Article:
My mother wanted her home with my two brothers. They said I could live there rent free if I pay taxes and maintenance. Is that a good idea?

By Quentin Fottrell

“How were they going to pass the house on to me?”

Dear Quentin,

My father predeceased my mother and she inherited their second home. My mother bequeathed house and property to my youngest brother and eldest brother. None of them are able to look after the house or the property and have given me permission to repair it and live there.

The deeds are still in my parents names and my brother has a copy of the will stating his ownership. How are they going to pass the house on to me? I don’t want to pay back taxes and put thousands of dollars down and then have no claim on the property. Thank you for your advice.


Dear daughter/sister,

Your question contains some troubling assumptions. You assume that your brothers will simply stop claiming the property for you and/or convince your mother to give you the property before she dies. It is highly unlikely that they will do so afterwards. I have stacks of Moneyist letters that would testify to that result.

If you cannot afford to buy a home today, and it is cheaper to live in this home now and/or after your mother’s death, then do it. It would help you save for your retirement and perhaps allow you to build a nest egg against a down payment on your own house. But don’t count on your brothers giving you the house.

The best course of action: Your mother amends her will and/or signs a death deed, meaning that the house becomes yours after she passes away. That is, if your brothers were also willing to agree to this, and there is nothing in your letter to suggest that they would support such an action.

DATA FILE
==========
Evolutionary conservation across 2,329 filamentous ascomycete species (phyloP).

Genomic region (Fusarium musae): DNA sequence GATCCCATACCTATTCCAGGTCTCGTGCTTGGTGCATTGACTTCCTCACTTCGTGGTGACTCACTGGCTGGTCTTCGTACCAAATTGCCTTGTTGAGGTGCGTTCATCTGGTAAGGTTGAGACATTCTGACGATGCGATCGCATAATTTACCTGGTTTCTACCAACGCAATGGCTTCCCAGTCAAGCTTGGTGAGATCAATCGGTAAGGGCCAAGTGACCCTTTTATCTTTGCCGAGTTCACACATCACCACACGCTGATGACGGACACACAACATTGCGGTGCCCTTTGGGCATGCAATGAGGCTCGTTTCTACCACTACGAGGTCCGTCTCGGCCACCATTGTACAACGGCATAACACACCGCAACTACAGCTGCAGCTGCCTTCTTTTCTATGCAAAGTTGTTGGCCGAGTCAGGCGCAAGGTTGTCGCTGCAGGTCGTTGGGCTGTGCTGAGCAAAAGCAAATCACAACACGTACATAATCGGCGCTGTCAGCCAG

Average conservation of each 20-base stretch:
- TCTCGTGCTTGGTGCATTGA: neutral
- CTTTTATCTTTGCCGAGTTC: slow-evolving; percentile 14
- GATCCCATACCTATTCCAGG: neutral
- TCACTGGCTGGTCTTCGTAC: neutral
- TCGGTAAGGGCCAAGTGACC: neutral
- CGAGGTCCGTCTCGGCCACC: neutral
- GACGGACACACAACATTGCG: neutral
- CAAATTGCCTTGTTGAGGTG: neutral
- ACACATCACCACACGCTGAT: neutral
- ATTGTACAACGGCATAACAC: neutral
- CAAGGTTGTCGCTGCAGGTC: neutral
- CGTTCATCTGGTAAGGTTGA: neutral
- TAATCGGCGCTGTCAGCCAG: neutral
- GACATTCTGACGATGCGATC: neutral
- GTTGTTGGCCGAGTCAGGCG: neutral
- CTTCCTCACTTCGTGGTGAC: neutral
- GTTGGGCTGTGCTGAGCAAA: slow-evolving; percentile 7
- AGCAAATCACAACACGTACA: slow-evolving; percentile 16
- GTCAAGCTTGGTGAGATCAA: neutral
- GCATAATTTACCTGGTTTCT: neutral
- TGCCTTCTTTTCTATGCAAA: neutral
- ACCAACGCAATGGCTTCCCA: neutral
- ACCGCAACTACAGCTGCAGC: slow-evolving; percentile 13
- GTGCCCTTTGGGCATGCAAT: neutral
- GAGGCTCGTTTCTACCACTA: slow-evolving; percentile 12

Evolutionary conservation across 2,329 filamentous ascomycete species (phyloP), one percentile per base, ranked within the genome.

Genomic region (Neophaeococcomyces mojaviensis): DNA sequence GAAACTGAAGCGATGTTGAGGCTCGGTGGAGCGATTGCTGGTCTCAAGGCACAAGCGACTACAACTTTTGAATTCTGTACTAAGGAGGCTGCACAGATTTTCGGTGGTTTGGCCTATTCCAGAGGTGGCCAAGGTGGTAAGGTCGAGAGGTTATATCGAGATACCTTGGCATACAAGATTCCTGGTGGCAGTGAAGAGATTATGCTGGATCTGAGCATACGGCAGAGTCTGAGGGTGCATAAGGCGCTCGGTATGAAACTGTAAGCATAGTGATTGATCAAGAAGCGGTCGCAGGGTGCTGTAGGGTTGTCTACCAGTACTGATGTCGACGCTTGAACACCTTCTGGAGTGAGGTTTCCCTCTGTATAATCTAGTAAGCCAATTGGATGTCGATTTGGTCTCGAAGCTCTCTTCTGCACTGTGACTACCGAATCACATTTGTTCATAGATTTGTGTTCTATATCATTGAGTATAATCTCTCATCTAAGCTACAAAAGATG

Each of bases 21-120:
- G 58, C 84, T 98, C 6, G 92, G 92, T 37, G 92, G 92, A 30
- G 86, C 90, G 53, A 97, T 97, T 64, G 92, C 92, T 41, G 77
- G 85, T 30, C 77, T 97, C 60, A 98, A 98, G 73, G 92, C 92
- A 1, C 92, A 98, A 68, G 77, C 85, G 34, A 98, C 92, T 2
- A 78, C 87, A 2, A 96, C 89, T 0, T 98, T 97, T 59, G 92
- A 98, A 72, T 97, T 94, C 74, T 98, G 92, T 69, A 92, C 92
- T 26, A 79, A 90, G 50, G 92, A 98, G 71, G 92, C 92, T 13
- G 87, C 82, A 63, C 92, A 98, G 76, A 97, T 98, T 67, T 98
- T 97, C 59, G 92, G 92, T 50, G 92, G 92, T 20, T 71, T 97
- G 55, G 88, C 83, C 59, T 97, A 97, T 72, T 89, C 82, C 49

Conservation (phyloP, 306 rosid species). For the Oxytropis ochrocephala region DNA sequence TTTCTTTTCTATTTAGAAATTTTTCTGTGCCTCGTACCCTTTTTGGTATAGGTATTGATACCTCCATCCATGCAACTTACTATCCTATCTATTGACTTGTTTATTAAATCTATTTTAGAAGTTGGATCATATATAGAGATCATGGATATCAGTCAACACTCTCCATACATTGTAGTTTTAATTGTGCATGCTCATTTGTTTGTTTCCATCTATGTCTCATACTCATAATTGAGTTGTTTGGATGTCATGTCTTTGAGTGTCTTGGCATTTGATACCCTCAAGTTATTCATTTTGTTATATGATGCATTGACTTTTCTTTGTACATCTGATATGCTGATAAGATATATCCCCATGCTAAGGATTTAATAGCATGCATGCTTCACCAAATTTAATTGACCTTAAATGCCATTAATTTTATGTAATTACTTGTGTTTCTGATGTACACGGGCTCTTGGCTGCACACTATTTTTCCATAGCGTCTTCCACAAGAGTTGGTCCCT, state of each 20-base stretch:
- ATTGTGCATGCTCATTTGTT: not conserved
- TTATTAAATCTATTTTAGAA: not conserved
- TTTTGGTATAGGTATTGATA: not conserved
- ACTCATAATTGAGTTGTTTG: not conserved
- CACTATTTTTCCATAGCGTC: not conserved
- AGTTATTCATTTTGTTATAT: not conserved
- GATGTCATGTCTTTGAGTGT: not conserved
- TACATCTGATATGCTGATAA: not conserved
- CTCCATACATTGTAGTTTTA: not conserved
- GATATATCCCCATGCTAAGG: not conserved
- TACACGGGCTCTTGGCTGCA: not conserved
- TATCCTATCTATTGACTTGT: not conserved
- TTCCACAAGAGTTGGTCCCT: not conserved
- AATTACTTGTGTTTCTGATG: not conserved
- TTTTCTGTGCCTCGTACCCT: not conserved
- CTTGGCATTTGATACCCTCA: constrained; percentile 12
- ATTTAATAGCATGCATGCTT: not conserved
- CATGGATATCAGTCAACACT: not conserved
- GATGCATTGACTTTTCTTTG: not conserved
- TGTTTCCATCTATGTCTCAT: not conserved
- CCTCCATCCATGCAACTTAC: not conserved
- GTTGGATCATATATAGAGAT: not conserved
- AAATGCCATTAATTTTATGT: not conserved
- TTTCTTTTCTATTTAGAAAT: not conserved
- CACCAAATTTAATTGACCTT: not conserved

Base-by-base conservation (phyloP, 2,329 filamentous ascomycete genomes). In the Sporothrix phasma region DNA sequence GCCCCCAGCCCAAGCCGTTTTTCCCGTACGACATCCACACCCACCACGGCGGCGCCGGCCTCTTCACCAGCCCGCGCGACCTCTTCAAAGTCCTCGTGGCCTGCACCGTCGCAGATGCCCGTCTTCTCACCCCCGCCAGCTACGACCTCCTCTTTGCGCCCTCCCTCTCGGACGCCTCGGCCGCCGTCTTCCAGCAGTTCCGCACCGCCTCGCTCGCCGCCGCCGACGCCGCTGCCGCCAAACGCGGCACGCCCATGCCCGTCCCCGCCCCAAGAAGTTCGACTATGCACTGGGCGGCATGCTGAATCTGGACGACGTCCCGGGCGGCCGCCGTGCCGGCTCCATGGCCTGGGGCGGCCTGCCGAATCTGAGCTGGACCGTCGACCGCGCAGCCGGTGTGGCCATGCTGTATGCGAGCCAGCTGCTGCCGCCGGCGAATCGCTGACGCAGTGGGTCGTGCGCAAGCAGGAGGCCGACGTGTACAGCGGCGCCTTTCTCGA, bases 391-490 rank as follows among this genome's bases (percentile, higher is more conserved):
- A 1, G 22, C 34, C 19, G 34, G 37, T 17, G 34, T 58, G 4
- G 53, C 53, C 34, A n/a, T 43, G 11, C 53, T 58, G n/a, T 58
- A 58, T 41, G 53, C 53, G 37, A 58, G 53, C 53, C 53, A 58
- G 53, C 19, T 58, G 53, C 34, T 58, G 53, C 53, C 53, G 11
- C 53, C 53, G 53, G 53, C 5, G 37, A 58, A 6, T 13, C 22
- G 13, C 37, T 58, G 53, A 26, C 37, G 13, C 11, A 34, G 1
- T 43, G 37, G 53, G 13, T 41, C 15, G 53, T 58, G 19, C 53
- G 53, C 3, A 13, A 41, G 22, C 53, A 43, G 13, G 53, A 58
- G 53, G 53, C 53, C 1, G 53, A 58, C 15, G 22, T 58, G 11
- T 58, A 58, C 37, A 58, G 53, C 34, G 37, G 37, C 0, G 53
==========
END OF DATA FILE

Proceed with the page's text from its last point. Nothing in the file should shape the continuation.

A transfer deed works in the same way as a beneficiary on a bank account or insurance. One of the most important aspects is that it avoids probate – the public accounting of your mother’s assets and liabilities – because the house is transferred to you on her death.

It would have the added benefit of giving you a “step-up in basis” on capital gains taxes. This means that the profit from any future sale of the house will be calculated as the sale price minus the latest assessed/market price of the home — and not on your parents’ original purchase price.

Obviously, you should consult a trust and estate attorney before finalizing a decision, and talk openly about this dilemma with your mother and brothers. But don’t spend money on taxes and renovations in the belief that your brothers and/or mother will take care of the house for you. That would be a very big mistake.

In the meantime, I have a question for you: Why does your mother leave only your brothers in this home? Will she leave you other assets instead? That’s a question you could certainly ask your mother. Of course she can do what she wants with her estate, but it would seem fairer if she included all three children in her will.

Check out Moneyist’s private Facebook group where we look for answers to life’s toughest money questions. Readers write in to me with all sorts of dilemmas. Ask your questions, tell me what you want to know more about or weigh in on the latest Moneyist columns.

Moneyist regrets that he cannot answer questions individually.

By emailing your questions, you agree to have them published anonymously on MarketWatch. By submitting your story to Dow Jones & Co., the publisher of MarketWatch, you understand and agree that we may use your story or versions of it in all media and platforms, including through third parties.

Also read:

My son’s wife got pregnant by a registered sex offender which delayed their divorce. He pays child support for this child. What now?

‘Am I the world’s biggest fool?’ I married my husband after being together for 25 years. Now he wants a divorce. I am left with nothing. What can I do?

‘I hugged him. All I felt was bones: My 90-year-old father and my abusive mother are getting divorced. I’ve already fired four lawyers. How do I find a good lawyer?

-Quentin Fottrell


(END) Dow Jones Newswires

11-17-22 1420ET

Copyright (c) 2022 Dow Jones & Company, Inc.

Leave a Reply